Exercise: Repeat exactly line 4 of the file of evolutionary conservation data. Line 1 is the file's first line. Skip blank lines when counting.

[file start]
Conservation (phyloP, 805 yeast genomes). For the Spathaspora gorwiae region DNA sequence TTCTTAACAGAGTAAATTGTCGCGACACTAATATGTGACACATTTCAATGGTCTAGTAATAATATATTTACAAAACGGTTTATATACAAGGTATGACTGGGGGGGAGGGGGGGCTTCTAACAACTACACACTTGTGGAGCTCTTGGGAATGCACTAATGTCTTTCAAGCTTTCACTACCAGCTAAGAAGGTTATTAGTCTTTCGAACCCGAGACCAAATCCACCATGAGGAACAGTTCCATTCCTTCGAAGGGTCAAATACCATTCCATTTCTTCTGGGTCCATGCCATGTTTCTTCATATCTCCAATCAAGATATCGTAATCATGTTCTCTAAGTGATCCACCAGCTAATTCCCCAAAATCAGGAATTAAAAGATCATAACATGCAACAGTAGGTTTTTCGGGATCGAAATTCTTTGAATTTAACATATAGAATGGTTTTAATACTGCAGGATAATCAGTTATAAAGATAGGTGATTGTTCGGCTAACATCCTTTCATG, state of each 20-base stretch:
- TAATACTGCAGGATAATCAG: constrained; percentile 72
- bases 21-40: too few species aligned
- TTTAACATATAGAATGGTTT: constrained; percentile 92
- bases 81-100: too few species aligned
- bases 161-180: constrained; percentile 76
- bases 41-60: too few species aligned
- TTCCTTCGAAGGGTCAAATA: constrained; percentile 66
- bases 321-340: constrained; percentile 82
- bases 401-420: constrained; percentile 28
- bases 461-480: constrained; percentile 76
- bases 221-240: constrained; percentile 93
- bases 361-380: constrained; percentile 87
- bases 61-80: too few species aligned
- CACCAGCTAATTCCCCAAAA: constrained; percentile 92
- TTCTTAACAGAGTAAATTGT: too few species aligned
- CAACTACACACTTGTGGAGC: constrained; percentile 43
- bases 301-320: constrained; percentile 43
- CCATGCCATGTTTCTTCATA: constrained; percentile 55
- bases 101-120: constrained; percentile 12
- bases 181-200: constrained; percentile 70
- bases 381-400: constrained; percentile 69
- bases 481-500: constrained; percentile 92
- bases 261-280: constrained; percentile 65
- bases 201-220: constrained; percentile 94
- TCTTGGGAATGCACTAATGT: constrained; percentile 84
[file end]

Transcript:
- TTTAACATATAGAATGGTTT: constrained; percentile 92